Perrin, S and Siriwardane, Rapti (2017) Women in marine science: the efficacy of ecofeminist theory in the wake of historical critique. . ZMT Working Paper Series, 3 . , 20 pp. DOI

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Ecofeminism at its simplest is the combination of ecological and feminist principles with a strong grounding in social movements. As in the case of most philosophical paradigms and socio-political agendas, it has also been the subject of criticism from feminists of diverse schools of thought since its conception in the 1970s. As the offspring of a social movement as diverse as feminism, this is not unexpected. As it came to prominence in the seventies, an era in which second-wave feminism flourished, it shared many of the same criticisms. It was seen as vague and poorly defined, often only explained as the sum of its parts, and also as appealing mainly to white, middle-class women. It also struggled with criticisms of essentialism – in this context the notion that “woman” (in its singularity) shares an affinity with nature and is therefore better positioned to speak on its behalf. These criticisms and conflicts have, however, helped ecofeminism to evolve into a conceptual framework, grounded in ecological principles and feminist theory combined with local perspectives. Pressing forward, we examine the value of this conceptual framework through surveying a selection of diverse female marine scientists based in Germany, and show that ecofeminism is a valuable scholarly lens through which to view contemporary forms of androcentrism and of gendered discrimination in the marine scientific community, among others.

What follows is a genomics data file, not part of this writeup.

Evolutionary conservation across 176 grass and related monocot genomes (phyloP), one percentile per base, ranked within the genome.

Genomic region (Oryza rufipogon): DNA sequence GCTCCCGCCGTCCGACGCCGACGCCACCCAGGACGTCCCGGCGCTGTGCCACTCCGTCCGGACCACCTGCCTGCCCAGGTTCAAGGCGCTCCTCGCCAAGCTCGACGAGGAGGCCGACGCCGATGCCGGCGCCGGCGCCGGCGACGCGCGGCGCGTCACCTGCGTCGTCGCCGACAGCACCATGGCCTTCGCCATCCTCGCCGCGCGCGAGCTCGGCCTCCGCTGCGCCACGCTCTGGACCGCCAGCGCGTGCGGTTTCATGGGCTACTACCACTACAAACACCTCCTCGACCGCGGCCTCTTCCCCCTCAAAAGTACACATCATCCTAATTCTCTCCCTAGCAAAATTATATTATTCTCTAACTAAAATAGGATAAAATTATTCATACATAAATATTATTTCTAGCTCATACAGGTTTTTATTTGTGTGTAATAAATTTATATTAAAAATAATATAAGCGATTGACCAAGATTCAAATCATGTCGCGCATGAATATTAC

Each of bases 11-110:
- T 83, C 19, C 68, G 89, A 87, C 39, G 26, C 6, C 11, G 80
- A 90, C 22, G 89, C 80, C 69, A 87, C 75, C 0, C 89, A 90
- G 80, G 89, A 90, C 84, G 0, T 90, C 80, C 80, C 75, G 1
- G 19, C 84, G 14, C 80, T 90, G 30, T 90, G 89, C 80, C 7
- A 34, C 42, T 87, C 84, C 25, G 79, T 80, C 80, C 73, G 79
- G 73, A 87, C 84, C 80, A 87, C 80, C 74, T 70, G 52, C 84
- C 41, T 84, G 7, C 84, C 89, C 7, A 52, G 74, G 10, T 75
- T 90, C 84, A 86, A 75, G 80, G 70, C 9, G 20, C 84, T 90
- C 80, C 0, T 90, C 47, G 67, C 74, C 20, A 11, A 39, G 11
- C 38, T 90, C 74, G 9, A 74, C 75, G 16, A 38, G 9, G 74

Document Type: Report (Working Paper)
Research affiliation: Social Sciences > Development and Knowledge Sociology
Affiliations > Not ZMT
DOI etc.:
Date Deposited: 27 Jun 2019 12:25
Last Modified: 01 Oct 2020 12:59

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